Mom
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By Virginia Fioribello

Mom

By Virginia Fioribello


During my senior year of high school, my mother had her first mammogram. It all happened so gradually. There was a lump in her right breast, but it could be a cyst, or a benign tumor; she had had those before. The doctor’s voice was garbled. My mind grabbed at the hopeful words, and held on tightly. Then there was a biopsy, a diagnosis of stage IB breast cancer—and all of a sudden we were lost. The world had shifted, and we were the only ones who had felt it. At the time, I didn’t know what urged me to document my mother’s experience, but I allowed the camera to take it all in, shielding myself. When I helped her shave her head, short brown hair speckled with silver fell limp into the bathroom sink—a photograph. When her chest rose and fell as she dozed off during a round of chemotherapy—a photograph. Holding her hand, I prayed that this surgery, just moments away, would be the last—another photograph. My mother has now been in remission for three years. Our experiences have linked us to so many others in similar situations. It is important to share them, to encourage and to strengthen one another, to support and to love.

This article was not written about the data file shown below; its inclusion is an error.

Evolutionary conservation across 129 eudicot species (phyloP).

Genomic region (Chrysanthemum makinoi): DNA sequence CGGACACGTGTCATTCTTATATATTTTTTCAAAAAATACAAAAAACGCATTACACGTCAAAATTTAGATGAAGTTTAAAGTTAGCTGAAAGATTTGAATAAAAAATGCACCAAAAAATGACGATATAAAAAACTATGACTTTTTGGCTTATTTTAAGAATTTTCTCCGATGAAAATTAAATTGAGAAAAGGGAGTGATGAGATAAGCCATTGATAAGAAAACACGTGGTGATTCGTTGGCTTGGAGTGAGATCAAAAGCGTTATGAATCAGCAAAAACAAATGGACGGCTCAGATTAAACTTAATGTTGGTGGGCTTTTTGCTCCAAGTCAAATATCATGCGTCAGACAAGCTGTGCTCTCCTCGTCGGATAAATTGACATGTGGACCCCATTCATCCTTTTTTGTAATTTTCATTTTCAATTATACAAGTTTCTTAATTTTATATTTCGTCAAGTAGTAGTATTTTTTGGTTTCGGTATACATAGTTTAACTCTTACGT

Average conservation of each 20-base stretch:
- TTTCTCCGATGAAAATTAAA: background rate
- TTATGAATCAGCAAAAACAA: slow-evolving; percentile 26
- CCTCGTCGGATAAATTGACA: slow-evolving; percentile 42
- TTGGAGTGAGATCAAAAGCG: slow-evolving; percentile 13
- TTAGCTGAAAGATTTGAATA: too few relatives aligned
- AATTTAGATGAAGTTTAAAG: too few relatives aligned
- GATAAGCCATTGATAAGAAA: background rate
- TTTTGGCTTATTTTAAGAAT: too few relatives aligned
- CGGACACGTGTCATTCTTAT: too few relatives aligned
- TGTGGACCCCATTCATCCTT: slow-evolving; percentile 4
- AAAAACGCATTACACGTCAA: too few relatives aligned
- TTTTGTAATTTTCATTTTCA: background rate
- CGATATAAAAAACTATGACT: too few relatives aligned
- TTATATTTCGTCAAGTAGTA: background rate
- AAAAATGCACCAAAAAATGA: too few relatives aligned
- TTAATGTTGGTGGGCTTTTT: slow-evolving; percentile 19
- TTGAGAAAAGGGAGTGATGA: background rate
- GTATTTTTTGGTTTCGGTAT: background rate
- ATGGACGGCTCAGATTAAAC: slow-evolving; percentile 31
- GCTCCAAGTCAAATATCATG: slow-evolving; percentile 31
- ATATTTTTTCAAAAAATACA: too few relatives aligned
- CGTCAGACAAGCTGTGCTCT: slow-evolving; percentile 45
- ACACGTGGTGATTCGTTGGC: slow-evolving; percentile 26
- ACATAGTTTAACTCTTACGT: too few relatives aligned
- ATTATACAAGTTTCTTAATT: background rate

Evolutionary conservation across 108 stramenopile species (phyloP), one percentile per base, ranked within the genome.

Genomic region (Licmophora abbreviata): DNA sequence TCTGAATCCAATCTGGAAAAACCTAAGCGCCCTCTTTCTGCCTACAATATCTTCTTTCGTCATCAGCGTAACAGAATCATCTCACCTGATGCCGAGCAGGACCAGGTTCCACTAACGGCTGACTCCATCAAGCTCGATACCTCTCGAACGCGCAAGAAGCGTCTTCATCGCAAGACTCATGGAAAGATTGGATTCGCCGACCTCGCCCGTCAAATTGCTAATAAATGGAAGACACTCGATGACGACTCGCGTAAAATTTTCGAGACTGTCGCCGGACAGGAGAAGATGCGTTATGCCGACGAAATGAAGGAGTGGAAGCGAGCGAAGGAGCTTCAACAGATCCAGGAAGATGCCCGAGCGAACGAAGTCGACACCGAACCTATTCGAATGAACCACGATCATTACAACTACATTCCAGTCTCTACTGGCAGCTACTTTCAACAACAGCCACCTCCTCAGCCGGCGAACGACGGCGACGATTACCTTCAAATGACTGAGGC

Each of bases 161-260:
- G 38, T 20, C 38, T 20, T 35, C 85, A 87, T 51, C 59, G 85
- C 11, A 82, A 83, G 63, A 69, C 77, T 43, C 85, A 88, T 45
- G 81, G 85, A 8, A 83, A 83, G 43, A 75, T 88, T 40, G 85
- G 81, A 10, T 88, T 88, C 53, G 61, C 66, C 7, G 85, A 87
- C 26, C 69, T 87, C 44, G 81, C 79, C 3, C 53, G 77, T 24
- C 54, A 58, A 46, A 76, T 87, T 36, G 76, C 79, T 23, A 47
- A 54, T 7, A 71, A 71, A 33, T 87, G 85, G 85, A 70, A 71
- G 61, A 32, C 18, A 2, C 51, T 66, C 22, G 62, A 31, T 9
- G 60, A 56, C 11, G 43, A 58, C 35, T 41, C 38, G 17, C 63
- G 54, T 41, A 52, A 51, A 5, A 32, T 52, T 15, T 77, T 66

The series of photographs, simply titled “Mom,” was taken over three years, beginning in 2003.


To view the photograph that accompanies this text, please refer to the print magazine.